Emmet Donlan got great physical comedy out of the role of Igor, stooped and awkward, but always light on his feet. His Vocals were consistently good, and he pointed his verbal comedy very effectively. His relationship with Frankenstein was particularly strong.

The highlight of a wonderful outing from Emma Sunderland, as Inga, was her vocally brilliant yodeling, but it was her willingness to be flamboyantly unrestrained in her lust-laden encounters with Frankenstein that brought out the strength of her acting and comedy. It is not a comment I would make often, but her flexibility was certainly a benefit to this excellent performance.

And talking of excellence, perhaps the comedic performance of the night came from Deirdre Ryan as Frau Blücher. Both physically and verbally, she inhabited her character, making the most of every look and every gesture, and showing a great understanding of comedic timing, and if all that was not enough, her rendition of He Vas My Boyfriend was hilarious and show-stopping.

Rachael Breen brought an arrogance and heaps of comical vanity to the character of Elizabeth Benning. Please Don’t Touch Me and Deep Love were delivered with panache, but perhaps her finest comedic moments came with her commitment to being ravished by the Monster.

Adam Skeffington had great fun with the role of the Monster, grunting and moaning through his scenes. His gait and stature were effective and with his built-up boots, effective costume, and excellent make-up, he certainly made the required impression, but it was a brilliantly delivered Puttin’ on the Ritz that was the highlight of his performance.

Derek Ryan used his wealth of experience to make the most of the physical comedy of Inspector Kemp, with his effective limp and well-timed business with his prosthetic arm. His stature combined with his vocal gravitas made him the perfect authoritative figure among the villagers.

James O’Donovan created a gentle yet comedic Hermit, secure in the delivery of his delightfully funny Please Send Me Someone and Eimhin O’Meara displayed an appropriate befuddled vacancy in portraying village idiot, Ziggy.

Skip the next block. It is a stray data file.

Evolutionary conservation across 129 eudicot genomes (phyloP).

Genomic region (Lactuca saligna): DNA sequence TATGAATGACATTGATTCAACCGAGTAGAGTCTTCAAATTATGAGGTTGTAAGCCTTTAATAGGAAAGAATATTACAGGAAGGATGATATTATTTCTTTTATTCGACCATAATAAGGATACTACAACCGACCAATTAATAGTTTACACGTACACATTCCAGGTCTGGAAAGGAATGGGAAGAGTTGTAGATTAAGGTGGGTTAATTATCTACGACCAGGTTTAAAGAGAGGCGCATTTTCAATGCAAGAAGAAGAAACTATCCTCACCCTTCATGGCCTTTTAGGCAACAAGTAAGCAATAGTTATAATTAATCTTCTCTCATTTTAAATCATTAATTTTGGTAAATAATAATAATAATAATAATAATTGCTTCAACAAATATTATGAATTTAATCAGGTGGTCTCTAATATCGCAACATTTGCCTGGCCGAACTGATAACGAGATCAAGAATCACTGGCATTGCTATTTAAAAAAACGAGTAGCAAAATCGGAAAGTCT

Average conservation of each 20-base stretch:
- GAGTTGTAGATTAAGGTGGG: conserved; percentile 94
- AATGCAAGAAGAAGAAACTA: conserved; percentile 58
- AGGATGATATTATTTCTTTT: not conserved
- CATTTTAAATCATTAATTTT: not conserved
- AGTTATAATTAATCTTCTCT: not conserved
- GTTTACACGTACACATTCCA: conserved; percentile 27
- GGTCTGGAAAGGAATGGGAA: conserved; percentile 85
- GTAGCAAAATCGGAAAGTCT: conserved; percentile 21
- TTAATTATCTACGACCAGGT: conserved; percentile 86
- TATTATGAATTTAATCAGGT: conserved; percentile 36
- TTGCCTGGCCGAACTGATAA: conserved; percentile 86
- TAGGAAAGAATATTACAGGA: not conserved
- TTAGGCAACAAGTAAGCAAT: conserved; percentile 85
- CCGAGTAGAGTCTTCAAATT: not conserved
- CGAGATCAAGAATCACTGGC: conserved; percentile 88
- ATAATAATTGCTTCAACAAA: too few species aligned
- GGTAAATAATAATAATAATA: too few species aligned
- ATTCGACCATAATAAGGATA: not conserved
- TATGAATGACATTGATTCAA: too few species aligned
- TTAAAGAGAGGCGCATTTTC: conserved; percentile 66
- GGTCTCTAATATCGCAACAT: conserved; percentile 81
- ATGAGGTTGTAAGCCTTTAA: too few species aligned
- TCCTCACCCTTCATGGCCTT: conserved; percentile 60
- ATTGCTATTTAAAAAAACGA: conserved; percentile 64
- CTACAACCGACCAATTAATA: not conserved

Last but not least, Cole Flanagan impressed greatly as Victor von Frankenstein, leading the mad scientists with a strong voice and great dance ability in Join the Family Business.

As mentioned, the gauze lighting was excellent, as was the use of projections, and for the most part, general lighting was very atmospheric and appealing with good variations in colour and tone. Only occasionally were pieces of principal action muted by low light level, but overall, very well done. The coordination of the many sound effects was crisp and assured, and levels were well maintained throughout the show. Cueing of radio mics was most satisfactory, with only a rare grumbling mic, most likely caused by costume disruption during the ‘frolicking’ scenes.

Combined with these technical achievements, the visuals for the show were top-notch, with universally excellent costumes, from scientists to villagers to a great display of principal outfits that were totally appropriate to the character of each individual. More impressive still were the wigs and make-up, with the monster looking very impressive, and the usually

elegant and demure Deirdre Ryan being hideously transformed into something sinister and unappealing, which richly enhanced her character. Hats off to the props team too, who ensured that the vast array of props and furniture were appropriate to the era.

I suppose when you combine the comedy genius of Mel Brooks with the devil-may-care attitude of Director, Paul Norton, you should not be at all surprised if the result is something that walks the tightrope between sanity and insanity. On this occasion, the outcome was an insanely funny, albeit extremely risqué, piece of mischievous, musical magic, and it was a pleasure to attend and enjoy the efforts of all concerned in the performance and production.

Peter Kennedy

Gilbert Adjudicator 2023 / 2024

Some photos kindly shared by the society - Photos by William O'Brien